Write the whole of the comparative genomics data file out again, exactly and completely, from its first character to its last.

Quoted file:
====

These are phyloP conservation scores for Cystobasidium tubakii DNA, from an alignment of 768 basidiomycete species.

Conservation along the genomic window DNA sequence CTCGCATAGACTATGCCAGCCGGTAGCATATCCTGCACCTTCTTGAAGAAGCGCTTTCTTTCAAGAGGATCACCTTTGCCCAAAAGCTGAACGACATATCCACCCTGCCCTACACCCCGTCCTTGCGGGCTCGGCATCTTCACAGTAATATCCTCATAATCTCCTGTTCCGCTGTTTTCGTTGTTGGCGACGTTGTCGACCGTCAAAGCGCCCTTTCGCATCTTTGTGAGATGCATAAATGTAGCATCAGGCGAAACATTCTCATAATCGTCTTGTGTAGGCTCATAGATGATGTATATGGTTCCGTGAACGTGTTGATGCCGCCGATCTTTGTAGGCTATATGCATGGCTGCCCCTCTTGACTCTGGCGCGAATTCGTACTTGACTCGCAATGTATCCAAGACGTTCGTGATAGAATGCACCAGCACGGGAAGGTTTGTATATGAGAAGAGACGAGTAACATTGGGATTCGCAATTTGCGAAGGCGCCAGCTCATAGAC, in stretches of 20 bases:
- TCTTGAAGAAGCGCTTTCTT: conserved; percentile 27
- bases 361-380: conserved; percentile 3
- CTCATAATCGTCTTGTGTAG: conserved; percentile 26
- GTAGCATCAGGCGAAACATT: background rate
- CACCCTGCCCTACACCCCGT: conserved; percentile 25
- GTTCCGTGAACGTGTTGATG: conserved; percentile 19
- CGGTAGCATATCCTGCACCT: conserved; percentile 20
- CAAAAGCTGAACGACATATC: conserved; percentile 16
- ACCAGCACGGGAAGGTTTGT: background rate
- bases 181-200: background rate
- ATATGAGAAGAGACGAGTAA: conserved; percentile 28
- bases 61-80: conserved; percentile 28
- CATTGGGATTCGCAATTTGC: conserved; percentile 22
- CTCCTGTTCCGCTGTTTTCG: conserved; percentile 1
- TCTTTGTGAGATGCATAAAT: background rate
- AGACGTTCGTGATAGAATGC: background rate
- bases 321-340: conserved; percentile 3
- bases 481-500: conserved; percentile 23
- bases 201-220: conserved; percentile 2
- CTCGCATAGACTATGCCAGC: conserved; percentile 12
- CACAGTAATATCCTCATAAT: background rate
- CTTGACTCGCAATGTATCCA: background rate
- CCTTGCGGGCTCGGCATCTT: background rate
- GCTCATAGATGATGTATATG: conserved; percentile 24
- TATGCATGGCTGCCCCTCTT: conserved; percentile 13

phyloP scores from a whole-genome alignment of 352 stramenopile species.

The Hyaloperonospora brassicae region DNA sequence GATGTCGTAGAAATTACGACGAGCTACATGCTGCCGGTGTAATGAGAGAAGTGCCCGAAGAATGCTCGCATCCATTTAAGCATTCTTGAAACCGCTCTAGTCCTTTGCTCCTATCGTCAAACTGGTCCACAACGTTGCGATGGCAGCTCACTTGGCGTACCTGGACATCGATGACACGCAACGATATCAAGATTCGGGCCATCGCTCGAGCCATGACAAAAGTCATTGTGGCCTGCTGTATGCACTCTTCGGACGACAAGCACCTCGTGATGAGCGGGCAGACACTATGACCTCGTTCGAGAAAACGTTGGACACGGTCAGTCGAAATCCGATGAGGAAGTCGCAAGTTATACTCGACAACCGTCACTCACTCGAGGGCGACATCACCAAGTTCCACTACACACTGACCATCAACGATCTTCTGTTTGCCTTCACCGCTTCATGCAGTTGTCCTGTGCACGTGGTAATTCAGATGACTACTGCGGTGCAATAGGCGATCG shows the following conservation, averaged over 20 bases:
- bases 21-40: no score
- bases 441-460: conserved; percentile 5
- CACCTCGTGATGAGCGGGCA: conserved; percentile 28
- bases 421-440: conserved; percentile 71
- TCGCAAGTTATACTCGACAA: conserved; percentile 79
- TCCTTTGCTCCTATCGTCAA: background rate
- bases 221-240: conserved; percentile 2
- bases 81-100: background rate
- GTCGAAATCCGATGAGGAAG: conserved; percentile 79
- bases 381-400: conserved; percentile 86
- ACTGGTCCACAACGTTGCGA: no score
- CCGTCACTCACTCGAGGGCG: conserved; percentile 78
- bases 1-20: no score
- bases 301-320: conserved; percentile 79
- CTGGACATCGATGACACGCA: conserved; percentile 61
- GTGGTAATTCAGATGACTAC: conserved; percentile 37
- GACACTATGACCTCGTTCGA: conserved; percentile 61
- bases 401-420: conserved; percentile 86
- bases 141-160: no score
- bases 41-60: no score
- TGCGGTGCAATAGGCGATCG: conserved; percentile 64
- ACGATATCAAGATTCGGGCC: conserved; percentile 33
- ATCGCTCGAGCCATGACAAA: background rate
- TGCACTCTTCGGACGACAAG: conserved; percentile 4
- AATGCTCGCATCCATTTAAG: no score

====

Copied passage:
These are phyloP conservation scores for Cystobasidium tubakii DNA, from an alignment of 768 basidiomycete species.

Conservation along the genomic window DNA sequence CTCGCATAGACTATGCCAGCCGGTAGCATATCCTGCACCTTCTTGAAGAAGCGCTTTCTTTCAAGAGGATCACCTTTGCCCAAAAGCTGAACGACATATCCACCCTGCCCTACACCCCGTCCTTGCGGGCTCGGCATCTTCACAGTAATATCCTCATAATCTCCTGTTCCGCTGTTTTCGTTGTTGGCGACGTTGTCGACCGTCAAAGCGCCCTTTCGCATCTTTGTGAGATGCATAAATGTAGCATCAGGCGAAACATTCTCATAATCGTCTTGTGTAGGCTCATAGATGATGTATATGGTTCCGTGAACGTGTTGATGCCGCCGATCTTTGTAGGCTATATGCATGGCTGCCCCTCTTGACTCTGGCGCGAATTCGTACTTGACTCGCAATGTATCCAAGACGTTCGTGATAGAATGCACCAGCACGGGAAGGTTTGTATATGAGAAGAGACGAGTAACATTGGGATTCGCAATTTGCGAAGGCGCCAGCTCATAGAC, in stretches of 20 bases:
- TCTTGAAGAAGCGCTTTCTT: conserved; percentile 27
- bases 361-380: conserved; percentile 3
- CTCATAATCGTCTTGTGTAG: conserved; percentile 26
- GTAGCATCAGGCGAAACATT: background rate
- CACCCTGCCCTACACCCCGT: conserved; percentile 25
- GTTCCGTGAACGTGTTGATG: conserved; percentile 19
- CGGTAGCATATCCTGCACCT: conserved; percentile 20
- CAAAAGCTGAACGACATATC: conserved; percentile 16
- ACCAGCACGGGAAGGTTTGT: background rate
- bases 181-200: background rate
- ATATGAGAAGAGACGAGTAA: conserved; percentile 28
- bases 61-80: conserved; percentile 28
- CATTGGGATTCGCAATTTGC: conserved; percentile 22
- CTCCTGTTCCGCTGTTTTCG: conserved; percentile 1
- TCTTTGTGAGATGCATAAAT: background rate
- AGACGTTCGTGATAGAATGC: background rate
- bases 321-340: conserved; percentile 3
- bases 481-500: conserved; percentile 23
- bases 201-220: conserved; percentile 2
- CTCGCATAGACTATGCCAGC: conserved; percentile 12
- CACAGTAATATCCTCATAAT: background rate
- CTTGACTCGCAATGTATCCA: background rate
- CCTTGCGGGCTCGGCATCTT: background rate
- GCTCATAGATGATGTATATG: conserved; percentile 24
- TATGCATGGCTGCCCCTCTT: conserved; percentile 13

phyloP scores from a whole-genome alignment of 352 stramenopile species.

The Hyaloperonospora brassicae region DNA sequence GATGTCGTAGAAATTACGACGAGCTACATGCTGCCGGTGTAATGAGAGAAGTGCCCGAAGAATGCTCGCATCCATTTAAGCATTCTTGAAACCGCTCTAGTCCTTTGCTCCTATCGTCAAACTGGTCCACAACGTTGCGATGGCAGCTCACTTGGCGTACCTGGACATCGATGACACGCAACGATATCAAGATTCGGGCCATCGCTCGAGCCATGACAAAAGTCATTGTGGCCTGCTGTATGCACTCTTCGGACGACAAGCACCTCGTGATGAGCGGGCAGACACTATGACCTCGTTCGAGAAAACGTTGGACACGGTCAGTCGAAATCCGATGAGGAAGTCGCAAGTTATACTCGACAACCGTCACTCACTCGAGGGCGACATCACCAAGTTCCACTACACACTGACCATCAACGATCTTCTGTTTGCCTTCACCGCTTCATGCAGTTGTCCTGTGCACGTGGTAATTCAGATGACTACTGCGGTGCAATAGGCGATCG shows the following conservation, averaged over 20 bases:
- bases 21-40: no score
- bases 441-460: conserved; percentile 5
- CACCTCGTGATGAGCGGGCA: conserved; percentile 28
- bases 421-440: conserved; percentile 71
- TCGCAAGTTATACTCGACAA: conserved; percentile 79
- TCCTTTGCTCCTATCGTCAA: background rate
- bases 221-240: conserved; percentile 2
- bases 81-100: background rate
- GTCGAAATCCGATGAGGAAG: conserved; percentile 79
- bases 381-400: conserved; percentile 86
- ACTGGTCCACAACGTTGCGA: no score
- CCGTCACTCACTCGAGGGCG: conserved; percentile 78
- bases 1-20: no score
- bases 301-320: conserved; percentile 79
- CTGGACATCGATGACACGCA: conserved; percentile 61
- GTGGTAATTCAGATGACTAC: conserved; percentile 37
- GACACTATGACCTCGTTCGA: conserved; percentile 61
- bases 401-420: conserved; percentile 86
- bases 141-160: no score
- bases 41-60: no score
- TGCGGTGCAATAGGCGATCG: conserved; percentile 64
- ACGATATCAAGATTCGGGCC: conserved; percentile 33
- ATCGCTCGAGCCATGACAAA: background rate
- TGCACTCTTCGGACGACAAG: conserved; percentile 4
- AATGCTCGCATCCATTTAAG: no score